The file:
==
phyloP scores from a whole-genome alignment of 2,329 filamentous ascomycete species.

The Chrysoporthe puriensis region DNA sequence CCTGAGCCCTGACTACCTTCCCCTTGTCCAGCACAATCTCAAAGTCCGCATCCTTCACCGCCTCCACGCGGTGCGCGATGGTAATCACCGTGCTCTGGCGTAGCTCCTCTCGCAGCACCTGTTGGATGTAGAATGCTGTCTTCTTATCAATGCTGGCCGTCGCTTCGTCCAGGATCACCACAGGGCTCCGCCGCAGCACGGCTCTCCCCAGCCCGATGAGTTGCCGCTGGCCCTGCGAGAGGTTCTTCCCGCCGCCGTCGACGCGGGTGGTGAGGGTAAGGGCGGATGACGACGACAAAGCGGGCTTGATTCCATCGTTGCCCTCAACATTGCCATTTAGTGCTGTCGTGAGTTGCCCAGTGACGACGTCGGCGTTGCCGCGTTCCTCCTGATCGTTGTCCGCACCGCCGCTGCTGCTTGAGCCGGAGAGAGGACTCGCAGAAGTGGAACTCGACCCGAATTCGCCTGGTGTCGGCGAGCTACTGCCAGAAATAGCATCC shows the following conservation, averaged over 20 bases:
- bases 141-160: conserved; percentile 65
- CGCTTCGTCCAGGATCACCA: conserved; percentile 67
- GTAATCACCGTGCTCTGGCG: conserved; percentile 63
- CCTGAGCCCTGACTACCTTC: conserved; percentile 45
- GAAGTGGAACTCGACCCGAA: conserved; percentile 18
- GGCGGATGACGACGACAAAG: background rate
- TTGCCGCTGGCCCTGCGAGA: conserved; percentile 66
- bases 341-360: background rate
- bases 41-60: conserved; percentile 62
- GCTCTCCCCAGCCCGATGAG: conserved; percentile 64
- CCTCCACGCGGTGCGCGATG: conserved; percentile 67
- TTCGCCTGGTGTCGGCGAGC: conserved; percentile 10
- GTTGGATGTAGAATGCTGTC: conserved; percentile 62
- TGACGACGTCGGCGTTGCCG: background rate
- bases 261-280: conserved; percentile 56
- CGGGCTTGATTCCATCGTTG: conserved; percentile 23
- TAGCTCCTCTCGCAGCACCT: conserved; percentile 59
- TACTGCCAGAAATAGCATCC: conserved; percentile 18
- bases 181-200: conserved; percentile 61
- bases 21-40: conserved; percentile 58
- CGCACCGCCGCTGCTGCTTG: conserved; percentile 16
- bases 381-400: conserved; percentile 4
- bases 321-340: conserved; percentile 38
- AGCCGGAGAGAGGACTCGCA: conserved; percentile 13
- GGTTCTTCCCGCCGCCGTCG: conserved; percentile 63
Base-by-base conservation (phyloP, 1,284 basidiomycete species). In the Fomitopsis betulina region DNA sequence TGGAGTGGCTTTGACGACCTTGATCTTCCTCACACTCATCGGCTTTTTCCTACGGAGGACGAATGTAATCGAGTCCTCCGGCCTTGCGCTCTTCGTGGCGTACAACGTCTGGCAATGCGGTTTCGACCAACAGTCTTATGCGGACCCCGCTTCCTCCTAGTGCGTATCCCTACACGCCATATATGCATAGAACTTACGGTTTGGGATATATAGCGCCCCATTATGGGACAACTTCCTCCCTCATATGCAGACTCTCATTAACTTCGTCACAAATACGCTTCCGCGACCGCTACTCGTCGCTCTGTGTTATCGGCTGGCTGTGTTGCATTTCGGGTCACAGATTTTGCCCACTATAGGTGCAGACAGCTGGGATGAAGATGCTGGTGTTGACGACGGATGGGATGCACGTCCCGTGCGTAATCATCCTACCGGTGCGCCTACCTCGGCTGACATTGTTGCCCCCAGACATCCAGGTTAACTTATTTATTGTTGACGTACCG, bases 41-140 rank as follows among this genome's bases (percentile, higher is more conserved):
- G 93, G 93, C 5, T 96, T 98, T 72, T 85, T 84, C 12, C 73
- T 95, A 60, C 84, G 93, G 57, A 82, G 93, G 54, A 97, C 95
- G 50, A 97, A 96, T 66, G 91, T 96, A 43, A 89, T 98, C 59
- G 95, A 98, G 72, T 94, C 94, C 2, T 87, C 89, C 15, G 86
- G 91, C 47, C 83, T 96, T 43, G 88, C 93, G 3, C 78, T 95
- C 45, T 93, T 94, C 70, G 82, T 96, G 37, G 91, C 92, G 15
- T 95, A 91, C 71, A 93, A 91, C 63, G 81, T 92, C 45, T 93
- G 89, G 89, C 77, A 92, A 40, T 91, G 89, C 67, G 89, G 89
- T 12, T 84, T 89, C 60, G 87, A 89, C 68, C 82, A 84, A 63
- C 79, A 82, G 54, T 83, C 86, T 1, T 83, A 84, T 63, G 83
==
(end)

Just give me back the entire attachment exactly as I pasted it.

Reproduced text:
phyloP scores from a whole-genome alignment of 2,329 filamentous ascomycete species.

The Chrysoporthe puriensis region DNA sequence CCTGAGCCCTGACTACCTTCCCCTTGTCCAGCACAATCTCAAAGTCCGCATCCTTCACCGCCTCCACGCGGTGCGCGATGGTAATCACCGTGCTCTGGCGTAGCTCCTCTCGCAGCACCTGTTGGATGTAGAATGCTGTCTTCTTATCAATGCTGGCCGTCGCTTCGTCCAGGATCACCACAGGGCTCCGCCGCAGCACGGCTCTCCCCAGCCCGATGAGTTGCCGCTGGCCCTGCGAGAGGTTCTTCCCGCCGCCGTCGACGCGGGTGGTGAGGGTAAGGGCGGATGACGACGACAAAGCGGGCTTGATTCCATCGTTGCCCTCAACATTGCCATTTAGTGCTGTCGTGAGTTGCCCAGTGACGACGTCGGCGTTGCCGCGTTCCTCCTGATCGTTGTCCGCACCGCCGCTGCTGCTTGAGCCGGAGAGAGGACTCGCAGAAGTGGAACTCGACCCGAATTCGCCTGGTGTCGGCGAGCTACTGCCAGAAATAGCATCC shows the following conservation, averaged over 20 bases:
- bases 141-160: conserved; percentile 65
- CGCTTCGTCCAGGATCACCA: conserved; percentile 67
- GTAATCACCGTGCTCTGGCG: conserved; percentile 63
- CCTGAGCCCTGACTACCTTC: conserved; percentile 45
- GAAGTGGAACTCGACCCGAA: conserved; percentile 18
- GGCGGATGACGACGACAAAG: background rate
- TTGCCGCTGGCCCTGCGAGA: conserved; percentile 66
- bases 341-360: background rate
- bases 41-60: conserved; percentile 62
- GCTCTCCCCAGCCCGATGAG: conserved; percentile 64
- CCTCCACGCGGTGCGCGATG: conserved; percentile 67
- TTCGCCTGGTGTCGGCGAGC: conserved; percentile 10
- GTTGGATGTAGAATGCTGTC: conserved; percentile 62
- TGACGACGTCGGCGTTGCCG: background rate
- bases 261-280: conserved; percentile 56
- CGGGCTTGATTCCATCGTTG: conserved; percentile 23
- TAGCTCCTCTCGCAGCACCT: conserved; percentile 59
- TACTGCCAGAAATAGCATCC: conserved; percentile 18
- bases 181-200: conserved; percentile 61
- bases 21-40: conserved; percentile 58
- CGCACCGCCGCTGCTGCTTG: conserved; percentile 16
- bases 381-400: conserved; percentile 4
- bases 321-340: conserved; percentile 38
- AGCCGGAGAGAGGACTCGCA: conserved; percentile 13
- GGTTCTTCCCGCCGCCGTCG: conserved; percentile 63
Base-by-base conservation (phyloP, 1,284 basidiomycete species). In the Fomitopsis betulina region DNA sequence TGGAGTGGCTTTGACGACCTTGATCTTCCTCACACTCATCGGCTTTTTCCTACGGAGGACGAATGTAATCGAGTCCTCCGGCCTTGCGCTCTTCGTGGCGTACAACGTCTGGCAATGCGGTTTCGACCAACAGTCTTATGCGGACCCCGCTTCCTCCTAGTGCGTATCCCTACACGCCATATATGCATAGAACTTACGGTTTGGGATATATAGCGCCCCATTATGGGACAACTTCCTCCCTCATATGCAGACTCTCATTAACTTCGTCACAAATACGCTTCCGCGACCGCTACTCGTCGCTCTGTGTTATCGGCTGGCTGTGTTGCATTTCGGGTCACAGATTTTGCCCACTATAGGTGCAGACAGCTGGGATGAAGATGCTGGTGTTGACGACGGATGGGATGCACGTCCCGTGCGTAATCATCCTACCGGTGCGCCTACCTCGGCTGACATTGTTGCCCCCAGACATCCAGGTTAACTTATTTATTGTTGACGTACCG, bases 41-140 rank as follows among this genome's bases (percentile, higher is more conserved):
- G 93, G 93, C 5, T 96, T 98, T 72, T 85, T 84, C 12, C 73
- T 95, A 60, C 84, G 93, G 57, A 82, G 93, G 54, A 97, C 95
- G 50, A 97, A 96, T 66, G 91, T 96, A 43, A 89, T 98, C 59
- G 95, A 98, G 72, T 94, C 94, C 2, T 87, C 89, C 15, G 86
- G 91, C 47, C 83, T 96, T 43, G 88, C 93, G 3, C 78, T 95
- C 45, T 93, T 94, C 70, G 82, T 96, G 37, G 91, C 92, G 15
- T 95, A 91, C 71, A 93, A 91, C 63, G 81, T 92, C 45, T 93
- G 89, G 89, C 77, A 92, A 40, T 91, G 89, C 67, G 89, G 89
- T 12, T 84, T 89, C 60, G 87, A 89, C 68, C 82, A 84, A 63
- C 79, A 82, G 54, T 83, C 86, T 1, T 83, A 84, T 63, G 83